Claude Monet
Le bassin d'Argenteuil

Le bassin d'Argenteuil
Claude Monet (1840-1926)
Le bassin d'Argenteuil
Circa 1872
Oil on canvas
H. 60; W. 80.5 cm
© RMN-Grand Palais (musée d'Orsay) / Hervé Lewandowski

Le bassin d'Argenteuil


From December 1871 until 1878, Monet lived in Argenteuil. He would set up his easel out in the countryside or in his garden. But above all it was the Seine and the movement of the small boats which attracted the painter's attention. In his paintings, with their light and vivid colours, Monet shows his perfect mastery of the technique of fragmenting brush strokes, producing an interplay of luminous vibration.
The left of the painting is taken up by the Argenteuil promenade, punctuated by the shadows of the trees planted along it. In the background there is a road bridge with a tollbooth at each end. On the right, in the foreground, there is the jetty of a bathing pool, then a washhouse. A major part of the painting is given over to clouds moving across the blue sky. As Daniel Wildenstein pointed out, Monet took several liberties with the motif. He only painted five arches on the bridge, which in reality had seven, and he raised the height of the tollbooths.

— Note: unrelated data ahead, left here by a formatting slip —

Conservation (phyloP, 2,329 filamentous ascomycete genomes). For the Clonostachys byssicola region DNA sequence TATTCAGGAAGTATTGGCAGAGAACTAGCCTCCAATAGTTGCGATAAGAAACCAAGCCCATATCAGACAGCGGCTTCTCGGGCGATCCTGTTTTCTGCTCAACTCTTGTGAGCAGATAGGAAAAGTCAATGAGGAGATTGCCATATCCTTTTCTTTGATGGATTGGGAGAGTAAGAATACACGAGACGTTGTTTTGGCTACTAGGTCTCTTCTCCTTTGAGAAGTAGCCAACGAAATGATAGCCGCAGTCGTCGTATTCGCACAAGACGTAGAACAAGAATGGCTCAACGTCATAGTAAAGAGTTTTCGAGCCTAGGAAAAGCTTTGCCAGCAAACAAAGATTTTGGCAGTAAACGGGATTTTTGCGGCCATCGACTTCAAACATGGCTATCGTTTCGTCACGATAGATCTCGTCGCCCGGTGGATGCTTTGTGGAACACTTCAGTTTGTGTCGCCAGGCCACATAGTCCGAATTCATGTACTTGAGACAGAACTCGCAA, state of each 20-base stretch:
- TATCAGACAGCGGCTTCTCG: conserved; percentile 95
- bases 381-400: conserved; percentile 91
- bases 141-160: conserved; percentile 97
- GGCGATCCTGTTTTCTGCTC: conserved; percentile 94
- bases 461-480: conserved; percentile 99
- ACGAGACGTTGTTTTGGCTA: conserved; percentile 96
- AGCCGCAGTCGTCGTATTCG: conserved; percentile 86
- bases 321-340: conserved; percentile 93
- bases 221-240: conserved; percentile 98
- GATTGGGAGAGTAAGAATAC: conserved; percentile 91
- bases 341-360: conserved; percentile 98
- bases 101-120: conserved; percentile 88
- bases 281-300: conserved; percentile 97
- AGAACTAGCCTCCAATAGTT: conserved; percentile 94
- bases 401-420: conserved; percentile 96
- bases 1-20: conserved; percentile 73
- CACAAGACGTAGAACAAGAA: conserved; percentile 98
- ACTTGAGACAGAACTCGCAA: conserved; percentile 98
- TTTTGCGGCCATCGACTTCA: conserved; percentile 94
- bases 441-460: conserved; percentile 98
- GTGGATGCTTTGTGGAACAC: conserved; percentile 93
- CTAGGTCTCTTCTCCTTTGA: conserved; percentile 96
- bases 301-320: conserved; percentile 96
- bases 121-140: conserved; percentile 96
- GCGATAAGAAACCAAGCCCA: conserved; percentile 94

The activity in Bassin d'Argenteuil recalls the beach scenes of Saint Adresse or those of the Grenouillère baths at Bougival before 1870. But here we have a particularly accomplished work, a brilliant starting point for a fruitful series, as Impressionism reached its peak during the Argenteuil period.




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